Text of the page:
"We've made it clear that we think there should be a public plan," Vice President Biden said yesterday.
"But a public plan is on a continuum. For example, there was a, there, there was a, a big headline saying the AMA says they won't support a public plan and no one will support a public plan. Well, the truth of the matter is the AMA said certain kinds of public plans they might support. So the question is, what is the public plan? Is the public plan just, just Medicare? Is that the public plan? Do you add everybody onto Medicare who is going to need help? Or is a public plan something further down the continuum?"
The vice president was referring to a June 11 statement from outgoing AMA President Nancy Nielsen saying, “Make no mistake: Health reform that covers the uninsured is AMA's top priority this year. Every American deserves affordable, high-quality health care coverage. Today's New York Times story creates a false impression about the AMA's position on a public plan option in health care reform legislation. The AMA opposes any public plan that forces physicians to participate, expands the fiscally-challenged Medicare program or pays Medicare rates, but the AMA is willing to consider other variations of a public plan that are currently under discussion in Congress. This includes a federally chartered co-op health plan or a level playing field option for all plans. The AMA is working to achieve meaningful health reform this year and is ready to stand behind legislation that includes coverage options that work for patients and physicians.”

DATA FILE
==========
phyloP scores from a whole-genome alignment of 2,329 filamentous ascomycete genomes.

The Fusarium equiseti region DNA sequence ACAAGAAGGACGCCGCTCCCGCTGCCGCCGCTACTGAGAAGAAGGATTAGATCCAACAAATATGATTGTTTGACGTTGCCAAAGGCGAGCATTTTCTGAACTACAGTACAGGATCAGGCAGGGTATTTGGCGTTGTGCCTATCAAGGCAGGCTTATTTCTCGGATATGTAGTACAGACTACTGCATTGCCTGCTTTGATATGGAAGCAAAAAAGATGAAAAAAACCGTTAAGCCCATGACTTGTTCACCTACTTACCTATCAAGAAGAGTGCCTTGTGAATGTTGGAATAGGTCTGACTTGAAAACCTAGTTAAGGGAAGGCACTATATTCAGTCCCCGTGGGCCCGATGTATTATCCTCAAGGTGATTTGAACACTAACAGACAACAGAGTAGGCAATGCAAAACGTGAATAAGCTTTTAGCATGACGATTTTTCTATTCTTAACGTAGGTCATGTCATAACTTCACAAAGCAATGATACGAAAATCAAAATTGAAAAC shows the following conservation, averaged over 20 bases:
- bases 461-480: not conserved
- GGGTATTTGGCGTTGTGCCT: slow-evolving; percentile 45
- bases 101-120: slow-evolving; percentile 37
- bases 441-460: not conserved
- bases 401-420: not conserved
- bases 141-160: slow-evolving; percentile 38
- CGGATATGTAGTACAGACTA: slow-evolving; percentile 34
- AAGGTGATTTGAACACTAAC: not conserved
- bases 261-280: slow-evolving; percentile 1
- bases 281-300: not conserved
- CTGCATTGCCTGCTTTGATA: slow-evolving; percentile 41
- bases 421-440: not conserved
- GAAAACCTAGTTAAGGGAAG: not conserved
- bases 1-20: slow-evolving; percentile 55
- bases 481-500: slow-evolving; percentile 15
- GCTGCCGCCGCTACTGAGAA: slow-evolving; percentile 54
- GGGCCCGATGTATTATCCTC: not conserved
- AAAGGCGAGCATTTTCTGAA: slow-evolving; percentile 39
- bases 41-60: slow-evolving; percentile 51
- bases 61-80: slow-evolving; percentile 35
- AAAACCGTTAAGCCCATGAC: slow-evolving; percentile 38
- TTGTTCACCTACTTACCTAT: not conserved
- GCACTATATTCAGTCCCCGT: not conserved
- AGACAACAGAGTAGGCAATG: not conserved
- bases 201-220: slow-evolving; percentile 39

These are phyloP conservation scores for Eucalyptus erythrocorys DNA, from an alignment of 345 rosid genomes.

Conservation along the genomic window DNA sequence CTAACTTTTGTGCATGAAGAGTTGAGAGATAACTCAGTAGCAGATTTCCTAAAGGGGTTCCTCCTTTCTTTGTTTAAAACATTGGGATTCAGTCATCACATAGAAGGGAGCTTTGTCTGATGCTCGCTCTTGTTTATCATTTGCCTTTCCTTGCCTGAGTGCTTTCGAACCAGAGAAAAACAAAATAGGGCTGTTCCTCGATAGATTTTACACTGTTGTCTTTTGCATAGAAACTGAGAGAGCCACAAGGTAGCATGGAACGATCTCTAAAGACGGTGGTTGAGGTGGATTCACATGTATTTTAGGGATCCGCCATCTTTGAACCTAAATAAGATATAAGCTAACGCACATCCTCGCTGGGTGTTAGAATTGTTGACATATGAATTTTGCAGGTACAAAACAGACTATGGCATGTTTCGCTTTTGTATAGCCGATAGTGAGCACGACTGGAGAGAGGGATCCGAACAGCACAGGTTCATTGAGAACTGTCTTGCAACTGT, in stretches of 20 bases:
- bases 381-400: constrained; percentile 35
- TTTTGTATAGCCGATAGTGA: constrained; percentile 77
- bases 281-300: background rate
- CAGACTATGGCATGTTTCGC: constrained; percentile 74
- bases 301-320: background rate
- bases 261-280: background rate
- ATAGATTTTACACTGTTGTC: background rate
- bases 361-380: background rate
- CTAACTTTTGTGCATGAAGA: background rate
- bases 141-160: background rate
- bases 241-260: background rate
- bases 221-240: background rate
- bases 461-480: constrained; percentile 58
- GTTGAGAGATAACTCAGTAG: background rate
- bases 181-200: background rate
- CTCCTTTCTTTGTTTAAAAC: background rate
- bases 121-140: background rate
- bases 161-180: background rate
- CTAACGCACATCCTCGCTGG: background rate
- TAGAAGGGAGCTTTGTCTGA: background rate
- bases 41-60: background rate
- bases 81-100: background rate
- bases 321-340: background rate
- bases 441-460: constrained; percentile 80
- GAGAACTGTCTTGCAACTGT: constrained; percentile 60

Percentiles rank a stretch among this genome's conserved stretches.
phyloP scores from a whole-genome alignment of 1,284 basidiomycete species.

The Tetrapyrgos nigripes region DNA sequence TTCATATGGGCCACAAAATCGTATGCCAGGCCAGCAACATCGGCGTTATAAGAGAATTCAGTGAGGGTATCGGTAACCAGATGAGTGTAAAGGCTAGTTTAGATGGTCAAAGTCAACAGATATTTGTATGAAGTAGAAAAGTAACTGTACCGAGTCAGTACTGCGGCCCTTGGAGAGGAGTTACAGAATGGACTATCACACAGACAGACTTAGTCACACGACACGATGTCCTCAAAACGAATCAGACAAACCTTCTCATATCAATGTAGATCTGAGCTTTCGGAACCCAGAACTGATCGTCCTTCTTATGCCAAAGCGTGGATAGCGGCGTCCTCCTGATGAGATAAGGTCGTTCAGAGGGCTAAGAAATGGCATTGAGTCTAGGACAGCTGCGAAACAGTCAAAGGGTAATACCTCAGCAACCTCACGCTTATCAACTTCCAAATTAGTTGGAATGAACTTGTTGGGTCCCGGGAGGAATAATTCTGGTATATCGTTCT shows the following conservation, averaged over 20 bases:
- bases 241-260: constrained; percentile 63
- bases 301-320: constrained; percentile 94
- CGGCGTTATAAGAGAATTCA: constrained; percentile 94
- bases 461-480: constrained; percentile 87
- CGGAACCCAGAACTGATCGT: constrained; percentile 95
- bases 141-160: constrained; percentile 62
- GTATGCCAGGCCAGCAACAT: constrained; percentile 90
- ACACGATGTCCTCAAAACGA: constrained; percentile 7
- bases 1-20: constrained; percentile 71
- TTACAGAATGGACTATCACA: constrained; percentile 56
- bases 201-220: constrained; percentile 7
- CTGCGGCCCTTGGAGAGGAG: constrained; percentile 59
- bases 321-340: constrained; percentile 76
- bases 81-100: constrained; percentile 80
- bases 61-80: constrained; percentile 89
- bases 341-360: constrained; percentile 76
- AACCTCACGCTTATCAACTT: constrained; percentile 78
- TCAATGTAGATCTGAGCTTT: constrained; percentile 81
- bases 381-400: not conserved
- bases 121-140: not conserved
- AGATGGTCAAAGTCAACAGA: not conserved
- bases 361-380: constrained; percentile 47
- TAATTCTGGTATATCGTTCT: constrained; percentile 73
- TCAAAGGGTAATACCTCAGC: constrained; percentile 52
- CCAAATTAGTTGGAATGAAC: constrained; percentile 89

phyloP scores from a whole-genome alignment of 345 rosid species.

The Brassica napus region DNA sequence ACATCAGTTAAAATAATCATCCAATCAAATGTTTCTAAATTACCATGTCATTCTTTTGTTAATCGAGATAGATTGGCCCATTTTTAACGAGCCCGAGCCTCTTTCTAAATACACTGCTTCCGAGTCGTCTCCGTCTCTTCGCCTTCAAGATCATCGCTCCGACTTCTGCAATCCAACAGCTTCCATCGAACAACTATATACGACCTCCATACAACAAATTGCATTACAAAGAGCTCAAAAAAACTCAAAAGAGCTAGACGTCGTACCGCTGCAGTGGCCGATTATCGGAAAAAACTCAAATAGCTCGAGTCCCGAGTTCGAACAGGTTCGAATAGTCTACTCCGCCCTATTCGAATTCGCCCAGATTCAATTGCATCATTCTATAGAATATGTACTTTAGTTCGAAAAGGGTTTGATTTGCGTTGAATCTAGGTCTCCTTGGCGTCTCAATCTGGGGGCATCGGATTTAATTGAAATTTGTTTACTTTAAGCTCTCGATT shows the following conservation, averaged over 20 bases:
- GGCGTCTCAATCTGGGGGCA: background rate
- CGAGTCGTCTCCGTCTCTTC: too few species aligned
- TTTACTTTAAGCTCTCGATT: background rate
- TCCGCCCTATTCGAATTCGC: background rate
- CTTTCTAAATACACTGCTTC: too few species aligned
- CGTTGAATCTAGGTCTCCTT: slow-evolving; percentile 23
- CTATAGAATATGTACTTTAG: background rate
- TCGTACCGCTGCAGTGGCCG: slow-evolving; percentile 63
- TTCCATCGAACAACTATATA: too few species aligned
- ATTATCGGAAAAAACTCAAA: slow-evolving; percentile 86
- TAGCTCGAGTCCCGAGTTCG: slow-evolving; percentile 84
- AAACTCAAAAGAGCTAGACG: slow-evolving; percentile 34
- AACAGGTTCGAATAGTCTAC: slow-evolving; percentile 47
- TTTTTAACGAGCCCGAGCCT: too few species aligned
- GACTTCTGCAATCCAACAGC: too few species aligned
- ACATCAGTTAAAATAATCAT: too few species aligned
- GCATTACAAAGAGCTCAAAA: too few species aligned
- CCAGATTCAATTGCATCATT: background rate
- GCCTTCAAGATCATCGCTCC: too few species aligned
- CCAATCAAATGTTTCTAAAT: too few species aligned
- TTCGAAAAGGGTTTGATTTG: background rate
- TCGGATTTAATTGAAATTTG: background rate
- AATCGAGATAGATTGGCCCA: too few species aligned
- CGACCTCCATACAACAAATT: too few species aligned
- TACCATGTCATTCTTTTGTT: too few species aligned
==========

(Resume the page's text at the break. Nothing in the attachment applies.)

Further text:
What the AMA said to the Senate Finance Committee in a document obtained by ABC News was that the “introduction of a new public plan threatens to restrict patient choice by driving out private insurers, which currently provide coverage for nearly 70 percent of Americans.”
The AMA suggested that because such a plan would likely receive “special advantages and government subsidies that would not be available to private insurers” in turn “private insurers would be pushed out of the market entirely. A crowd-out of private insurers and the corresponding surge in public plan participation would likely lead to an explosion of costs that would need to be absorbed by taxpayers.”
The physicians’ organization also suggested that if the government were to use its authority to artificially hold prices below market rates for this public plan, as it has done with Medicare and Medicaid, “the country could see an increase in cost shifting to private carriers and providers” which would lead “to higher costs for consumers in private plans.”
The AMA said it agrees with the Senate Finance Committee that, "were a public health insurance option to be pursued, several design details require careful consideration." The AMA does not support the establishment of a “Medicare-Like Plan” since "in its current form is unsustainable for patients, physicians, and the country." The AMA opposes "any plan design that mandates physician participation" since "many physicians and providers may not have the capability to accept the influx of new patients that could result from such a mandate."